Extant literature finds mixed evidence on the association between audit market concentration and audit fees. We re-examine this issue using a large sample of U.S. audit clients covering 90 metropolitan statistical areas (MSAs) spanning 2000–2013. We find that audit market concentration is associated with significantly higher audit fees, consistent with the concerns of regulators and managers. We also find that increases in audit market concentration are associated with fewer initial engagement fee discounts (i.e., reduced lowballing), particularly for non-Big 4 clients. We reconcile our findings with those of prior research and find that our divergent findings are attributable to controls for MSA fixed effects. In supplemental analyses, we find that audit market concentration is associated with higher audit quality. We also find that concentration is associated with higher audit quality for first-year engagements, but only if the auditor does not lowball on the engagement. Our results are relevant to the ongoing debate regarding the consequences of increased concentration within the U.S. audit market (GAO 2003, 2008).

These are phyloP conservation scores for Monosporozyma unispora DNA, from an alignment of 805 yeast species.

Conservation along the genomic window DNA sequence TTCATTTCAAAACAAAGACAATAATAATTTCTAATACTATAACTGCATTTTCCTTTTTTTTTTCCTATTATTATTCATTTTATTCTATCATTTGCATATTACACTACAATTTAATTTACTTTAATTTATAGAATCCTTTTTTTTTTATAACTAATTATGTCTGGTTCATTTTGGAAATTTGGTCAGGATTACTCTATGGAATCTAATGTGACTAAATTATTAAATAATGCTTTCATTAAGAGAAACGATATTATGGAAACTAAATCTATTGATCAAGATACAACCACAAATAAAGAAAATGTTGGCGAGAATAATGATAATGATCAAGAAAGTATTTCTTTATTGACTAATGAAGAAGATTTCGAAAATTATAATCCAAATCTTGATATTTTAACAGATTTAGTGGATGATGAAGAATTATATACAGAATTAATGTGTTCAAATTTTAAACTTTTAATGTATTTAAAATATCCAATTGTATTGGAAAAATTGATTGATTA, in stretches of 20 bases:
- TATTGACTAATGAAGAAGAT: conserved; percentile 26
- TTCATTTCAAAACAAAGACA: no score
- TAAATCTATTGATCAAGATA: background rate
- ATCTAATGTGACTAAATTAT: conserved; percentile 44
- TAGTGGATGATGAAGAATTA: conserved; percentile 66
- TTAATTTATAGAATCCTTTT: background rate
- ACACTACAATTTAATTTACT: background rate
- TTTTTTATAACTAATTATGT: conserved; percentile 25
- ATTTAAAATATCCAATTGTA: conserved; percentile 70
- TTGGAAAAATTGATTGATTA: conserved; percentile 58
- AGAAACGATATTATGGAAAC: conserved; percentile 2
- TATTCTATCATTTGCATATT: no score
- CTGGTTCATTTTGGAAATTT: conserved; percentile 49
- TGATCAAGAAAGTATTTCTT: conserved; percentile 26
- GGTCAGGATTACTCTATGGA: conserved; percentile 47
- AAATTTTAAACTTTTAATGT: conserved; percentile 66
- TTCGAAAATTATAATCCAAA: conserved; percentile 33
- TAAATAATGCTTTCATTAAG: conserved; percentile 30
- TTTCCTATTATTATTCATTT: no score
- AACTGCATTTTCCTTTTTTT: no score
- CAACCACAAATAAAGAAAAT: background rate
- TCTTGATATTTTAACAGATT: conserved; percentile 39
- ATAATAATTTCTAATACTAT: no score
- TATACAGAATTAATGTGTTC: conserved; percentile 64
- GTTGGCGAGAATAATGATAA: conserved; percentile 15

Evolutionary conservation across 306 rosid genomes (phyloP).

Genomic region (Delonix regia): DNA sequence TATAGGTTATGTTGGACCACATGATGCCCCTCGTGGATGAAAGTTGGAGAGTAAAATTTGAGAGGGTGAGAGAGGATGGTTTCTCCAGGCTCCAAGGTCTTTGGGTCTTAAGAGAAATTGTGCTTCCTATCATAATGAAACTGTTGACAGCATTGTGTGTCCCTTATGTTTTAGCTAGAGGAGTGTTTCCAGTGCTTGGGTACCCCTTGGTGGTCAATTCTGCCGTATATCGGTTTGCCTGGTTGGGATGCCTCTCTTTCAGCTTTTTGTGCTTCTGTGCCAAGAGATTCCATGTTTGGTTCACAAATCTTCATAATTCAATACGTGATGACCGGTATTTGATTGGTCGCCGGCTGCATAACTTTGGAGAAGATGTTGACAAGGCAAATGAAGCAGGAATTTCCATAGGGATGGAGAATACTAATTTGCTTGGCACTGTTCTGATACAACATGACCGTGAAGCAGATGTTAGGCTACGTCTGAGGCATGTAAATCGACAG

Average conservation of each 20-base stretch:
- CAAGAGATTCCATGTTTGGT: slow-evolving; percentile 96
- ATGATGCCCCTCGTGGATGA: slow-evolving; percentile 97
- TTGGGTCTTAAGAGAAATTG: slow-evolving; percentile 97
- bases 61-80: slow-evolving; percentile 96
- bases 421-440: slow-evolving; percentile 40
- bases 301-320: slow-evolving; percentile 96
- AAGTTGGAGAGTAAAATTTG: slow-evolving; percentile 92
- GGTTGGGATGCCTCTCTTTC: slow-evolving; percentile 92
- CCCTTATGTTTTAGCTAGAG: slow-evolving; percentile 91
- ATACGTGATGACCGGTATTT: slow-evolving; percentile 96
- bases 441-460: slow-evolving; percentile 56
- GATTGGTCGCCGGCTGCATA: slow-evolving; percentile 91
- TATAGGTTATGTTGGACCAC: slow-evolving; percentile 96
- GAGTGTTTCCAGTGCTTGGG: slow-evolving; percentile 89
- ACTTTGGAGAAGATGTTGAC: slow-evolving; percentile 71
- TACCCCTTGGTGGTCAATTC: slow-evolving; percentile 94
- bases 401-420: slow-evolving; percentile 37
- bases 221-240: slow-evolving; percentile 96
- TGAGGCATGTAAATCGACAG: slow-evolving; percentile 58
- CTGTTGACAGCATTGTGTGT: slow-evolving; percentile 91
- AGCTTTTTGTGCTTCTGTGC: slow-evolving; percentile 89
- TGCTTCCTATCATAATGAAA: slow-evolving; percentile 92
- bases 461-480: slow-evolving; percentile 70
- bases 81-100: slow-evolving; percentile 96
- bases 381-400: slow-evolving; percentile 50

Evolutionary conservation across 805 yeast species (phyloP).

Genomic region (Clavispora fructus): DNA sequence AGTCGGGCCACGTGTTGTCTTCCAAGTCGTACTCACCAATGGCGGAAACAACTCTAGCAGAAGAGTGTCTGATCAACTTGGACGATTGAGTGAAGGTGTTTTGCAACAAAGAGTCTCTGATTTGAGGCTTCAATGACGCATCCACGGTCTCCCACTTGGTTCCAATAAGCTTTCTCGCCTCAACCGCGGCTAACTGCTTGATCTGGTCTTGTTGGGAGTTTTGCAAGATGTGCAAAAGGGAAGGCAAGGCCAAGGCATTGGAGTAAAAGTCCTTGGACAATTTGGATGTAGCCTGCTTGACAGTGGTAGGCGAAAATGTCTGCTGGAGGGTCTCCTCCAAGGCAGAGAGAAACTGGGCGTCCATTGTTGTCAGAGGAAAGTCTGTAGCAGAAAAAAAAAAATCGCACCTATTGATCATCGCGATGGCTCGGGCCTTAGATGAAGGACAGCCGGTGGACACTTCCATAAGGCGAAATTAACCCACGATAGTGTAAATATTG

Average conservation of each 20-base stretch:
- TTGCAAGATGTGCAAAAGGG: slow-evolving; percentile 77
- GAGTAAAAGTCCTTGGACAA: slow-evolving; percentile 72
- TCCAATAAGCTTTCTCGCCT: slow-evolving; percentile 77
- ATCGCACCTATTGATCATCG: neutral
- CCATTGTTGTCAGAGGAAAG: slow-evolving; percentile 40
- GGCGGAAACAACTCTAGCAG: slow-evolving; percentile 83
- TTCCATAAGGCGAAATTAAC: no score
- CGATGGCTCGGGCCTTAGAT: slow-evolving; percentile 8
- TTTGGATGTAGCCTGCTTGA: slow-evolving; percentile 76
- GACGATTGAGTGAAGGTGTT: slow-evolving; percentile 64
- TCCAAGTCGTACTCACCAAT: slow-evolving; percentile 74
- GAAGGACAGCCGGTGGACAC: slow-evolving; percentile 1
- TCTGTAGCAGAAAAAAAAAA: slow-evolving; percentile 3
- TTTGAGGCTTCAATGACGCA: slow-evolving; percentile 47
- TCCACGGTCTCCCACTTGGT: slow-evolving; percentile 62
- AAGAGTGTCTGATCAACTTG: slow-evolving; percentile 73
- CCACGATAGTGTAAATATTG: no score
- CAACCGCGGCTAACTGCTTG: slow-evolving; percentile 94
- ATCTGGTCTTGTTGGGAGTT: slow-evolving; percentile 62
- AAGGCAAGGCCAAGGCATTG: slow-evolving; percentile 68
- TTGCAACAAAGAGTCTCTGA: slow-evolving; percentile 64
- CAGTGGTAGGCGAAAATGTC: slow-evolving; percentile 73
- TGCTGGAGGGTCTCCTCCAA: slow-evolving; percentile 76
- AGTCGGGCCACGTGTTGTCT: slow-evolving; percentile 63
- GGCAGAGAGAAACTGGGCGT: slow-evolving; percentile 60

JEL Classifications: M41; M42; L13.